THE NATIONAL BOARD OF REVIEW ANNOUNCES 2015 STUDENT GRANT WINNERS New York, NY (July 6, 2015) – The National Board of Review announced today that it will be awarding grant money through the organization’s annual Student Grant Program to 23 filmmakers, including nine graduate students and fourteen undergraduate students. These schools include Brooklyn College, City […]
The Life and Death of Tommy Chaos and Stacey Danger is a short Action/Adventure film about a young couple on the run. Dinosaurs have invaded Earth but neither Tommy nor Stacey care anymore, now that they’ve met each other. They escape the war, but whether they dive to the bottom of the ocean or fly to Outer Space, conflict always seems to find a way into their lives.
This movie is based on a beloved book by John Green. Has he seen the film and how does he feel about it?
Godfrey: He saw it very early on and was involved in the production, and loved it, thank god. But I think he knew all along from the screenplay to the casting that we were putting together a team that loved the book as deeply as its fans and that we were going to pay honor to it in whatever way we could.
Can you describe your writing process for this film?
Trey Edward Shults: It started when I wrote this in 2014, and it comes from a personal place of having a rough relationship with my biological father who suffered with addiction.
How did you find this story?
David Lowery: It was a true story about this guy whose life was too good to be true in terms of a narrative.
For a summer blockbuster, this film has some really nice, quiet character moments.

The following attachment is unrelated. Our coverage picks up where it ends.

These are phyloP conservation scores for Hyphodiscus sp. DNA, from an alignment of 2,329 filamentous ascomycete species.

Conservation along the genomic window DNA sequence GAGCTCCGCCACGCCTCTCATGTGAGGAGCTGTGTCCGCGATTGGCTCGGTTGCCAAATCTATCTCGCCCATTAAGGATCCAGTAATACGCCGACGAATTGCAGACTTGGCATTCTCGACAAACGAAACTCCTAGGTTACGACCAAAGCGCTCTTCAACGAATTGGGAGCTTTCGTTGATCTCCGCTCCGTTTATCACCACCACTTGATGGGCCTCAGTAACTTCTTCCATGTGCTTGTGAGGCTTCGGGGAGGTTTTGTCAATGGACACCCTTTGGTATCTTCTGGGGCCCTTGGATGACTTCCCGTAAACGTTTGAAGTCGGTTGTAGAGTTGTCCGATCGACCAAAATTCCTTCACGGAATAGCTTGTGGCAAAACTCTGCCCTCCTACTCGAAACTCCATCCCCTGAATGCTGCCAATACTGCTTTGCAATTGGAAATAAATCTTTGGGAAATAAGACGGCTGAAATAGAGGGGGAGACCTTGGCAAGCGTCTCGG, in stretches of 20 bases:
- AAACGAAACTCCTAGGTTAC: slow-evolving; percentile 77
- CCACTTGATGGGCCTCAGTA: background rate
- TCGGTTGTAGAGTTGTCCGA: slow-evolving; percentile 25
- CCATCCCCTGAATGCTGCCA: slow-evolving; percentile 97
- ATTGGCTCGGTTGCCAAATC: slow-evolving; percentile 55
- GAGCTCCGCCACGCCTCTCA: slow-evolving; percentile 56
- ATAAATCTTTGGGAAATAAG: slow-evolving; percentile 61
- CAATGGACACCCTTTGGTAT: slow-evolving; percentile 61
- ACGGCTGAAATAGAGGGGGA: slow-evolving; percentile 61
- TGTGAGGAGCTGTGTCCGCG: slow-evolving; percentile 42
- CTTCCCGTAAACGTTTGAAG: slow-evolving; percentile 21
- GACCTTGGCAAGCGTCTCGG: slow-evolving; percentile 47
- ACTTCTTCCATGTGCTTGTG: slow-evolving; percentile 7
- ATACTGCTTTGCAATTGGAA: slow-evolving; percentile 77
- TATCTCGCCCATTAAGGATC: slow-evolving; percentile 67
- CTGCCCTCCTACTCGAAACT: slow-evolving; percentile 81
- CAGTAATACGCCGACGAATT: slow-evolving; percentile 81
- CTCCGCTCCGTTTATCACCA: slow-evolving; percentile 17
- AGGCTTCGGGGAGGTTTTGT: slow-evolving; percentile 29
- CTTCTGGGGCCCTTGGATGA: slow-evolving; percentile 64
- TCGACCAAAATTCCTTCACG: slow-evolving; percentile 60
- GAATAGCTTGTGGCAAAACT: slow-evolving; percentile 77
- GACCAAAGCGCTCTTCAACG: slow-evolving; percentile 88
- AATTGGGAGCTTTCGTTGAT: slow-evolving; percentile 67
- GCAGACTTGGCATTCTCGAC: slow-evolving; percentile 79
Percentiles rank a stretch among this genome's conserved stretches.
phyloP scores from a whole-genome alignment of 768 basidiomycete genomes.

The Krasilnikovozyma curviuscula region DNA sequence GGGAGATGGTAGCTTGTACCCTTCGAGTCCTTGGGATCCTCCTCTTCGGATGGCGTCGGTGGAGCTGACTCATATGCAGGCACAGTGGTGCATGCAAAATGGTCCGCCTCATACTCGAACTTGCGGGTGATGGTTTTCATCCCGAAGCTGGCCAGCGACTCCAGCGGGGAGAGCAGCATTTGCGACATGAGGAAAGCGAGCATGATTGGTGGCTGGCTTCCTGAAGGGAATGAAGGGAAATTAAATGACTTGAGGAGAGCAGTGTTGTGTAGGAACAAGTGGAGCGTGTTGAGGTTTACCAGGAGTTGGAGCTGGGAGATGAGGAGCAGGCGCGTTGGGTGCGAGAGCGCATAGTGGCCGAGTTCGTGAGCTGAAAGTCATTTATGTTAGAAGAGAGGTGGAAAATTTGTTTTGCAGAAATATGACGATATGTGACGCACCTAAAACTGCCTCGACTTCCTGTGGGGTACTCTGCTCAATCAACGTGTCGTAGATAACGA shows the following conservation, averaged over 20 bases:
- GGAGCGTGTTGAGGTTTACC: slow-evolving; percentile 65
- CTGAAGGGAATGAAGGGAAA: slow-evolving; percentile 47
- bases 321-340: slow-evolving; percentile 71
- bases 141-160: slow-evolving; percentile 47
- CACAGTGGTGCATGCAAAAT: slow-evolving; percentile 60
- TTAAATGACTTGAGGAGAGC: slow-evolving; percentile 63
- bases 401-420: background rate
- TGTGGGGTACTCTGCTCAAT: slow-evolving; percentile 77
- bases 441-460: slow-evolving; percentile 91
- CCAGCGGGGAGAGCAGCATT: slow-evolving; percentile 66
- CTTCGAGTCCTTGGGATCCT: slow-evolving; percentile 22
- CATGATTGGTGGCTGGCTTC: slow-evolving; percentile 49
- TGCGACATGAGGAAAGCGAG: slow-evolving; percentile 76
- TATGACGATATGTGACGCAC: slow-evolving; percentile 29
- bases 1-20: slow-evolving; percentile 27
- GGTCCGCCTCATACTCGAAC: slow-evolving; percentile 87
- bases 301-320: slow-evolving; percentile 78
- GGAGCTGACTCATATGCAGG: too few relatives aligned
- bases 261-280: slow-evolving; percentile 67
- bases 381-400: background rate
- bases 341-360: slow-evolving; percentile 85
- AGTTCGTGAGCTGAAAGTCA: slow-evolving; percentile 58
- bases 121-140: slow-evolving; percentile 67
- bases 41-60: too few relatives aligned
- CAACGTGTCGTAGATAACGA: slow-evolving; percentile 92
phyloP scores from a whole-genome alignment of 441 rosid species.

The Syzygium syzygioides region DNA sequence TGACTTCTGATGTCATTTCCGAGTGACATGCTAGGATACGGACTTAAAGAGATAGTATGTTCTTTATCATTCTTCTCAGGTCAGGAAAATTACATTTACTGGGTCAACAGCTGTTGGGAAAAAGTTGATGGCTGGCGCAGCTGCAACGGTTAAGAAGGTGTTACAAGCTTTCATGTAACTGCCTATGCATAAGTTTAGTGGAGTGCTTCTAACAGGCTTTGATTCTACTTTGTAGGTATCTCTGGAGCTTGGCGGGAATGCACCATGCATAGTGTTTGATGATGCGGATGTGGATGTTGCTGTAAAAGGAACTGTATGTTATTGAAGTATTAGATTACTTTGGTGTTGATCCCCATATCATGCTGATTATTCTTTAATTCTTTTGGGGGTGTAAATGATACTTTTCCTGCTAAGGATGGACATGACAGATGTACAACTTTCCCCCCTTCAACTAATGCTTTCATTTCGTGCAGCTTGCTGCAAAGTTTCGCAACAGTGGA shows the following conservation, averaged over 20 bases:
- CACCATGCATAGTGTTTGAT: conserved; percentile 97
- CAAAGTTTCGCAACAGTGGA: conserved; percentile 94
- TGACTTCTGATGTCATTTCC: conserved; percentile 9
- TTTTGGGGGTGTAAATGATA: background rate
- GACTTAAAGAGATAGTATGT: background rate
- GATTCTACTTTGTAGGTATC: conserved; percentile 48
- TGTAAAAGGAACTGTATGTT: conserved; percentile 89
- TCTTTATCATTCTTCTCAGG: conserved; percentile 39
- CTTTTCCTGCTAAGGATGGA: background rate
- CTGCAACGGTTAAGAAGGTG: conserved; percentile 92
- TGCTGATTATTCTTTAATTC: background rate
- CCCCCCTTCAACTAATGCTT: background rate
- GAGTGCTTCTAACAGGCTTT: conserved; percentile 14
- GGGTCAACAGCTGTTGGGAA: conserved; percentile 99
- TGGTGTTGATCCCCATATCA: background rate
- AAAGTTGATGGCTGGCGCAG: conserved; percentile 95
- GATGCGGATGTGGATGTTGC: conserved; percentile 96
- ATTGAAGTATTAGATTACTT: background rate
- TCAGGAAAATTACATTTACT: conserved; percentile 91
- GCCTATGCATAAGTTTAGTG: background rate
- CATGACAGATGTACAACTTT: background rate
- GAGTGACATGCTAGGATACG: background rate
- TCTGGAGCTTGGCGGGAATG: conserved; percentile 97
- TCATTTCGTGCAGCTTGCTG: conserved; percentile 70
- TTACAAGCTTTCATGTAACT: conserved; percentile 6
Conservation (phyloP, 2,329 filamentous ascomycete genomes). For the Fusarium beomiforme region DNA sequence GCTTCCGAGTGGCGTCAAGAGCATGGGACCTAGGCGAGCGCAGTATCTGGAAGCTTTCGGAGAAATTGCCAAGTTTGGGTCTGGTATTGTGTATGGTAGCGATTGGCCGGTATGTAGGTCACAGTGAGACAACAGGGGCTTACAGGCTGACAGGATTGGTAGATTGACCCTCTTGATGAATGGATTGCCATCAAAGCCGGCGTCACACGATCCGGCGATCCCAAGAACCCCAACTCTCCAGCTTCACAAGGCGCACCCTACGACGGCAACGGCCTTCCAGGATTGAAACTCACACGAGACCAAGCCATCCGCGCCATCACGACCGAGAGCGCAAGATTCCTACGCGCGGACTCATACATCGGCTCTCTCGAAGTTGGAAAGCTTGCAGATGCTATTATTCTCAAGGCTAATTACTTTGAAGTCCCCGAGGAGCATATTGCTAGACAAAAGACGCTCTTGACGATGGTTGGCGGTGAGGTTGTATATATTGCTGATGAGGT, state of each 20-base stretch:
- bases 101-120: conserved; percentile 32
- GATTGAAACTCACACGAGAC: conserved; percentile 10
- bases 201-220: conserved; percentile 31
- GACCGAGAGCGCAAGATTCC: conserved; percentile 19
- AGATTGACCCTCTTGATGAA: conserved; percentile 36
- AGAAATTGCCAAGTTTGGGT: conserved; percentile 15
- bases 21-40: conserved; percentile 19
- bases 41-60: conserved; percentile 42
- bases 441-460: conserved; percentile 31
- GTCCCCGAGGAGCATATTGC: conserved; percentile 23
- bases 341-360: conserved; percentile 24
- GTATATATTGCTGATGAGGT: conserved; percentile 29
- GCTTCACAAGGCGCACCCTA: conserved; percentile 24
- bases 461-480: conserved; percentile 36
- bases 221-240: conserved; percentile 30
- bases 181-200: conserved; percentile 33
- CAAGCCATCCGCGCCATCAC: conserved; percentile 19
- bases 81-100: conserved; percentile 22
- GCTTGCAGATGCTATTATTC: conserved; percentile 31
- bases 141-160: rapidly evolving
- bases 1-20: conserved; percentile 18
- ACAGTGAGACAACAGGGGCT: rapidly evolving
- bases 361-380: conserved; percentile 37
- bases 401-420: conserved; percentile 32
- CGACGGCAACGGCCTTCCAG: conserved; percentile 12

I don’t think you can watch a film that is full of explosions and care about it if you don’t have some care about the people that it is happening to.
Around 2004, you were doing research about curry during Queen Victoria’s time, and it seems you ended up finding much more than expected?
Shrabani Basu: I knew that that Queen Victoria loved her curry and she had so many Indian servants that cooked for her.
How did the idea of the script develop from the art piece of the square?
Ruben Östlund: The whole idea of the script developed in 2008. I don’t like to talk about it as an art piece but instead of as a humanistic traffic sign, actually.
You said that your biggest talent was in the casting of the film.
Linklater: I think the movie speaks for itself in that way.
We spent three years filming, and we went to twenty five countries with Quincy.
You were shooting in environmental conditions that were extremely difficult. Can you talk about those challenges?
Greengrass: The first day we shot in the lifeboat was really intense.
In Compliance, you were the sadist, the controller. There are very similar themes here but in this case you’re on the other side.
It’s kind of interesting. In Great World of Sound, I almost play a version of the Ann Dowd character from Compliance.
Mr. Turner seems to use a wonderful shorthand of grunting in the film at times to communicate his point.
He did grunt, but – and we also have this in the film – he was capable of great articulacy and a great number of classical references.
How did you develop this story?
Aaron Sorkin: I like claustrophobic spaces and compressed periods of time, especially when there’s a ticking clock. I like being behind the scenes, in this case literally behind the scenes.
When an actor does Macbeth on stage, they get to experience the character straight through. How was it playing it in a film?
It’s just a normal thing, really. It’s such a rare opportunity to do something in chronological order when filming; it just never really happens.